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Tim Peter

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May 13, 2008

Does your ecommerce strategy have the right goals? (Guide to Small Business Ecommerce Strategy)

May 13, 2008 | By | No Comments

Over the next few days, I’m going to take a look at the fundamentals of developing an ecommerce and interactive marketing strategy for your business. And nothing is more fundamental to that strategy than having the right goals.

Are you getting everything you expect from your small business website? In fact, do you know what you should expect?

Some things to consider:

  • Your goals need to tie back to a business result. One of the reasons I say brand awareness is not a goal is that rarely can a business manager tell me how they benefit from that awareness. For instance, I’m aware of McDonald’s, but I never eat there. Nor do I take my kids there. That’s wasted marketing spend. But, saying that you want customers who do eat in your restaurant – or shop in your store or stay in your hotel (you get the point) – to visit you once more per month (even if it’s a lower value transaction), could be a valuable goal. So focus on tying online goals to overall business goals.
  • Align your goals as SMART goals. Web Worker Daily gave a solid overview of SMART last week that’s worth checking out.

So what goals do you have for your ecommerce strategy? What is worthwhile? Here are some examples:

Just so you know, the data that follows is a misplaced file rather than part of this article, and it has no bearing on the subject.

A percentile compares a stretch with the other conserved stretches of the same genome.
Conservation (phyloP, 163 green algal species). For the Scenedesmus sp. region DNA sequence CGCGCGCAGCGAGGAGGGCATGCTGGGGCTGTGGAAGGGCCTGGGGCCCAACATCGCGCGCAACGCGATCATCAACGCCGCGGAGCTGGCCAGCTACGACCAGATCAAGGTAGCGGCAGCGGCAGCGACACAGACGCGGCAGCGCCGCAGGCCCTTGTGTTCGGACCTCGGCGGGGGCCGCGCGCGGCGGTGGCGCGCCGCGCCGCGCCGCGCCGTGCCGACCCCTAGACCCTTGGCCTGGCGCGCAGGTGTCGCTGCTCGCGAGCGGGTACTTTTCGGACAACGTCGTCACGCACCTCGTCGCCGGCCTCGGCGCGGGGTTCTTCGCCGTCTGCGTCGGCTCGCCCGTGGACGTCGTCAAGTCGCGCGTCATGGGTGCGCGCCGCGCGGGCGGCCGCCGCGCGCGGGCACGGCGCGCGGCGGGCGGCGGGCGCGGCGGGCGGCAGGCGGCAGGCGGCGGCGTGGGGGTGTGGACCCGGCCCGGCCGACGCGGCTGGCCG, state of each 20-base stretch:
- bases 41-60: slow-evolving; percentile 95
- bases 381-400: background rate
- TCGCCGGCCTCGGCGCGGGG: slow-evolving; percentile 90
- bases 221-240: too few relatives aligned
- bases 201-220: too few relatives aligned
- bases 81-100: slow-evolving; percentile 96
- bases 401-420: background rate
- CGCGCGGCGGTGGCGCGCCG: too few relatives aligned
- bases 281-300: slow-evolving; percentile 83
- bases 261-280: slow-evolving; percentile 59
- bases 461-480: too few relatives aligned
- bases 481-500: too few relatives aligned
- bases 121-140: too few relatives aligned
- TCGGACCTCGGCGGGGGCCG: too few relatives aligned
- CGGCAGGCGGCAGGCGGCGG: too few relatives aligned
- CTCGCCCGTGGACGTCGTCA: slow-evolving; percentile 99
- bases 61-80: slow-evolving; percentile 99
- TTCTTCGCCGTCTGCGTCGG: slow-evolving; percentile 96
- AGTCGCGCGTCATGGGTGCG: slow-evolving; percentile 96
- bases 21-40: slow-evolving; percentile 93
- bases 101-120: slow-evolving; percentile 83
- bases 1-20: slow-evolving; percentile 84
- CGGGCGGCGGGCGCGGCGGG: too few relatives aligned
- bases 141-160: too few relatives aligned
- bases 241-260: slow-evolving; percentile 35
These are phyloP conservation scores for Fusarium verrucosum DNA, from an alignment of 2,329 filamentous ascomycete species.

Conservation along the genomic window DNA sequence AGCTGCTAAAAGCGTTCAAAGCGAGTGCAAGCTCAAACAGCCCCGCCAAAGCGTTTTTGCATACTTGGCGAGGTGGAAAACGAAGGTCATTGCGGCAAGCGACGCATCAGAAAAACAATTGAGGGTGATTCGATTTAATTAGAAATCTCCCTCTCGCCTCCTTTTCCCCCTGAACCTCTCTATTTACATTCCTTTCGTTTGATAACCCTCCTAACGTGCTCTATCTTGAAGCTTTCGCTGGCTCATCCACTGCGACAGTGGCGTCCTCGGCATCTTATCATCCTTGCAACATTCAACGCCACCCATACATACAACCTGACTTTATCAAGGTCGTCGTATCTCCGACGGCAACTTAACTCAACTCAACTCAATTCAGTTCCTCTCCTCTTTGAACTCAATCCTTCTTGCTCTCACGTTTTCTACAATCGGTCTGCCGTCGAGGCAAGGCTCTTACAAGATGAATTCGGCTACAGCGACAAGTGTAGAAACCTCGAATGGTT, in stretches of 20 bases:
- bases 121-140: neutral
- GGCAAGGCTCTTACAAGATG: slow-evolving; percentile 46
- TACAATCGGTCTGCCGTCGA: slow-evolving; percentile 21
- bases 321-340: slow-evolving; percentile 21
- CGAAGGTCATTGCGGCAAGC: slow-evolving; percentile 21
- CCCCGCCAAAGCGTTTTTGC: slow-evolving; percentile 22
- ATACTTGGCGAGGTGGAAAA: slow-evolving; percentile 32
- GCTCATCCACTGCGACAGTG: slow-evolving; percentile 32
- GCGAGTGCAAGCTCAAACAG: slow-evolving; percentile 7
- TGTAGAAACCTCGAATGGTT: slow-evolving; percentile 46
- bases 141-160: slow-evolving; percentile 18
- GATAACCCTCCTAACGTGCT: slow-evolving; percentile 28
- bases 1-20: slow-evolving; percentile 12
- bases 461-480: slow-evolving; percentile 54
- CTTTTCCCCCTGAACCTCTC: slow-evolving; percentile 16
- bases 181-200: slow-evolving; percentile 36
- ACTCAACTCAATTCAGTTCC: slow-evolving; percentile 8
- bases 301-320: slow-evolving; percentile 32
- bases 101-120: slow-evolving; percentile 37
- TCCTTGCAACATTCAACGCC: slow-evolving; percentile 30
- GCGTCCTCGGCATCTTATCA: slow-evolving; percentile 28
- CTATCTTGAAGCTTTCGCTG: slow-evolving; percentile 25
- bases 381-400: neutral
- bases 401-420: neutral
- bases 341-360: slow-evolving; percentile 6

• Increase quality traffic – traffic with a bounce rate of 20% or less – from three of your five main sources (direct navigation, paid search, natural search, email or referred) by 15% monthly.
  • Improve task completion for your customers – whether a conversion action, email sign-up, lead form completion, or customer service issue resolution – by 10% in the next quarter.
  • Grow revenue per site visitor by 30% annually through improved merchandising and ad sales.

Even if your site is used as an information site, you can target specific goals. For instance, I plan to grow subscribers to this blog by 75% in the next 6 months.

What goals do you have as part of your ecommerce strategy? And what goals am I missing? Tell us about them in the comments.

Oh. And if I’m going to make my goal, subscribe to thinks today. You don’t want to miss a thing, do you?

Comments

  1. I think a good goal would be improving customer service – whether that’s reducing average response time to support tickets or increasing customer satisfaction with CSRs – however you want to measure that.

  2. Linda, agreed, wholeheartedly. What a great goal for any company.

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